If you don’t receive a Form W-2 because you’re technically self-employed, you will report the bonus on line seven of Form 1040. If you have any questions about entering that information into your Form 1040, you can work with a professional tax service so you know it’s correct.
How to Potentially Reduce Your Bonus Tax Rate
Mostly, reporting a bonus on your tax return requires little to no action on your end. However, you may want to reduce your bonus tax rate. If your employer separates your bonus from your wages, the IRS will tax you 22% — and your tax bracket may be less than that. Additionally, supplemental income that exceeds $1 million is taxed at 37% once it surpasses that mark, which may be more than you want to pay.
You can consider a few different options if you want to reduce how much you pay for your bonus taxes.
1. Determine Your Tax Withholding Rate
Often, it’s worthwhile to ask your employer about how they plan to process your bonus. If your typical income tax rate is 12%, think about asking your employer to include the bonus in your yearly earnings so it’s taxed at that amount.
Note that your bonus won’t push you into another tax bracket. If you’re on the brink of being taxed at 22% and a bonus technically puts you in that zone, you’ll be taxed as usual.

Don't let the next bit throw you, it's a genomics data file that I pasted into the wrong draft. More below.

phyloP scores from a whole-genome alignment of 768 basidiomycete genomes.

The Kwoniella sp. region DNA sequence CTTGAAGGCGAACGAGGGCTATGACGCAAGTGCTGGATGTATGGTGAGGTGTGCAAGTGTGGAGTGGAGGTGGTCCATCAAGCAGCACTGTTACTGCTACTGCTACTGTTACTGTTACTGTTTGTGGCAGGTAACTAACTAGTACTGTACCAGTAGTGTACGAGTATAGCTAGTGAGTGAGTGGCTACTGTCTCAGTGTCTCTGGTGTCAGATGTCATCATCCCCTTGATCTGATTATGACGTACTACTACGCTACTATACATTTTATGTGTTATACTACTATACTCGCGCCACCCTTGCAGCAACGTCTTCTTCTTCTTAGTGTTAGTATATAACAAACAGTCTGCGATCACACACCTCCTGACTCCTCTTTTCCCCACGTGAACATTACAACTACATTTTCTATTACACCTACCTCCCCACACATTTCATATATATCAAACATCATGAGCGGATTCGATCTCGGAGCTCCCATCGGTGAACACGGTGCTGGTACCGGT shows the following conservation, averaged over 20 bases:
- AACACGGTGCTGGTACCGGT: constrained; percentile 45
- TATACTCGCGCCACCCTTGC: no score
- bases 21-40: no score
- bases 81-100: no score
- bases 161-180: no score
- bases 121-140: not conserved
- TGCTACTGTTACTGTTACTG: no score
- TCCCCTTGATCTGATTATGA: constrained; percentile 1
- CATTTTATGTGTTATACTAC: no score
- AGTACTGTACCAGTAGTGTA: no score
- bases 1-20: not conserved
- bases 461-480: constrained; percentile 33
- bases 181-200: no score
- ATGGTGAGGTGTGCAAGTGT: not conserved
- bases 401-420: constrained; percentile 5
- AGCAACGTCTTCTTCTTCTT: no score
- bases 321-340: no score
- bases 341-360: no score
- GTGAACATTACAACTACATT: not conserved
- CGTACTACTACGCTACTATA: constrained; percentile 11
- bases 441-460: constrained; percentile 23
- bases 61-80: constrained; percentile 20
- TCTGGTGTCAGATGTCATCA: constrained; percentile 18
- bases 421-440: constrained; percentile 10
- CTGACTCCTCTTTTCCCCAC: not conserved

2. Consider a Donation or Contribution
Donating to a charity or contributing to certain types of savings accounts can reduce how much tax you have to pay on your bonus:
- Donation: Giving your bonus to charity can help you earn a tax break. So long as your chosen organization can receive tax-deductible charitable donations, you can claim your bonus as a donation. Typically, you can deduct donations up to 60% of your yearly income.
- Contribution: If you have a retirement account or a health savings account, contributing your bonus to these accounts can make you eligible for tax deductions. Keep in mind that you’re limited to how much you can contribute to specific accounts, so ensure your bonus doesn’t exceed restrictions.
3. See Whether You Need to Report It
In almost all cases, either you or your employer will need to file your bonus on your tax return. Remember that there are exceptions, such as when you’re a member of the military serving in an active combat zone. When in doubt, you should speak with your employer about your bonus to ensure you take the right steps to claim it on your taxes.
Can You Avoid Taxes on a Bonus?
The only way to avoid bonus taxes altogether is when your bonus is tax-exempt. However, you can sidestep taxes on a monetary or cash equivalent bonus by asking your employer for a bonus in another form. Ultimately, a bonus is a reward for your hard work! Therefore, you may want to explore other options with your employer. For example, you could ask to work at home on Fridays for the rest of the year or take the opportunity to negotiate a raise.
Contact Polston Tax for a Free Consultation
Polston Tax’s team of tax professionals can help you with your tax needs. Whether you require assistance with tax appeals or tax court representation, we’re ready to support you. Are you confused about how your bonuses will be taxed? Learn more about our tax return preparation services, which take the pain out of doing your taxes so you can move on to the next task on your schedule.